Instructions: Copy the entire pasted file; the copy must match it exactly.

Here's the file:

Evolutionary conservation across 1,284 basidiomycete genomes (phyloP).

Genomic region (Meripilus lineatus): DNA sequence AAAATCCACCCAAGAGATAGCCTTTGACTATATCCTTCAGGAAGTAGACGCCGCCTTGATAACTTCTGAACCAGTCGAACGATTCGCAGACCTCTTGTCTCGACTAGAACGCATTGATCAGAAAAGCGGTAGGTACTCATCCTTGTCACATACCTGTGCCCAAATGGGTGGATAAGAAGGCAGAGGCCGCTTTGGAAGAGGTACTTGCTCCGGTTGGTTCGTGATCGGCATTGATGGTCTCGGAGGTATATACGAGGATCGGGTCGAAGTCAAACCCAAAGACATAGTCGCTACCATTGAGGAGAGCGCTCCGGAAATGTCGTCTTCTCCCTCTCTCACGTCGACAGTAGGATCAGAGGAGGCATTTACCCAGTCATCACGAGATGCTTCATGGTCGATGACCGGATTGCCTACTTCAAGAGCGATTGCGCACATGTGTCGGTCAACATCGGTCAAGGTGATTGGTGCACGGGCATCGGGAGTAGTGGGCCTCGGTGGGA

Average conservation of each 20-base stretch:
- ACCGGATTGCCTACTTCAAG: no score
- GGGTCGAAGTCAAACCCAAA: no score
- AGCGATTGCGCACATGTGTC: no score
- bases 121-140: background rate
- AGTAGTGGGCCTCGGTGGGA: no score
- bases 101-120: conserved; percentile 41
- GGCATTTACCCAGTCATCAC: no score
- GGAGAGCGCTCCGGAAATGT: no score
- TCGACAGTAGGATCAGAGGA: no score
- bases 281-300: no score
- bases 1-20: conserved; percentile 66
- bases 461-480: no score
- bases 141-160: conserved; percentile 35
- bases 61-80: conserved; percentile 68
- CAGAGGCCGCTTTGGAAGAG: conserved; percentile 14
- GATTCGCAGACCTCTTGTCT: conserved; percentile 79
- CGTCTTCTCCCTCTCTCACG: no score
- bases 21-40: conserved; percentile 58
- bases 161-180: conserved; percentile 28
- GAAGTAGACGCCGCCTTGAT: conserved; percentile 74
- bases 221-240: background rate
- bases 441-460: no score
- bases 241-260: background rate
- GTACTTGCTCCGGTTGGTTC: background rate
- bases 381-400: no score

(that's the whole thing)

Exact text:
Evolutionary conservation across 1,284 basidiomycete genomes (phyloP).

Genomic region (Meripilus lineatus): DNA sequence AAAATCCACCCAAGAGATAGCCTTTGACTATATCCTTCAGGAAGTAGACGCCGCCTTGATAACTTCTGAACCAGTCGAACGATTCGCAGACCTCTTGTCTCGACTAGAACGCATTGATCAGAAAAGCGGTAGGTACTCATCCTTGTCACATACCTGTGCCCAAATGGGTGGATAAGAAGGCAGAGGCCGCTTTGGAAGAGGTACTTGCTCCGGTTGGTTCGTGATCGGCATTGATGGTCTCGGAGGTATATACGAGGATCGGGTCGAAGTCAAACCCAAAGACATAGTCGCTACCATTGAGGAGAGCGCTCCGGAAATGTCGTCTTCTCCCTCTCTCACGTCGACAGTAGGATCAGAGGAGGCATTTACCCAGTCATCACGAGATGCTTCATGGTCGATGACCGGATTGCCTACTTCAAGAGCGATTGCGCACATGTGTCGGTCAACATCGGTCAAGGTGATTGGTGCACGGGCATCGGGAGTAGTGGGCCTCGGTGGGA

Average conservation of each 20-base stretch:
- ACCGGATTGCCTACTTCAAG: no score
- GGGTCGAAGTCAAACCCAAA: no score
- AGCGATTGCGCACATGTGTC: no score
- bases 121-140: background rate
- AGTAGTGGGCCTCGGTGGGA: no score
- bases 101-120: conserved; percentile 41
- GGCATTTACCCAGTCATCAC: no score
- GGAGAGCGCTCCGGAAATGT: no score
- TCGACAGTAGGATCAGAGGA: no score
- bases 281-300: no score
- bases 1-20: conserved; percentile 66
- bases 461-480: no score
- bases 141-160: conserved; percentile 35
- bases 61-80: conserved; percentile 68
- CAGAGGCCGCTTTGGAAGAG: conserved; percentile 14
- GATTCGCAGACCTCTTGTCT: conserved; percentile 79
- CGTCTTCTCCCTCTCTCACG: no score
- bases 21-40: conserved; percentile 58
- bases 161-180: conserved; percentile 28
- GAAGTAGACGCCGCCTTGAT: conserved; percentile 74
- bases 221-240: background rate
- bases 441-460: no score
- bases 241-260: background rate
- GTACTTGCTCCGGTTGGTTC: background rate
- bases 381-400: no score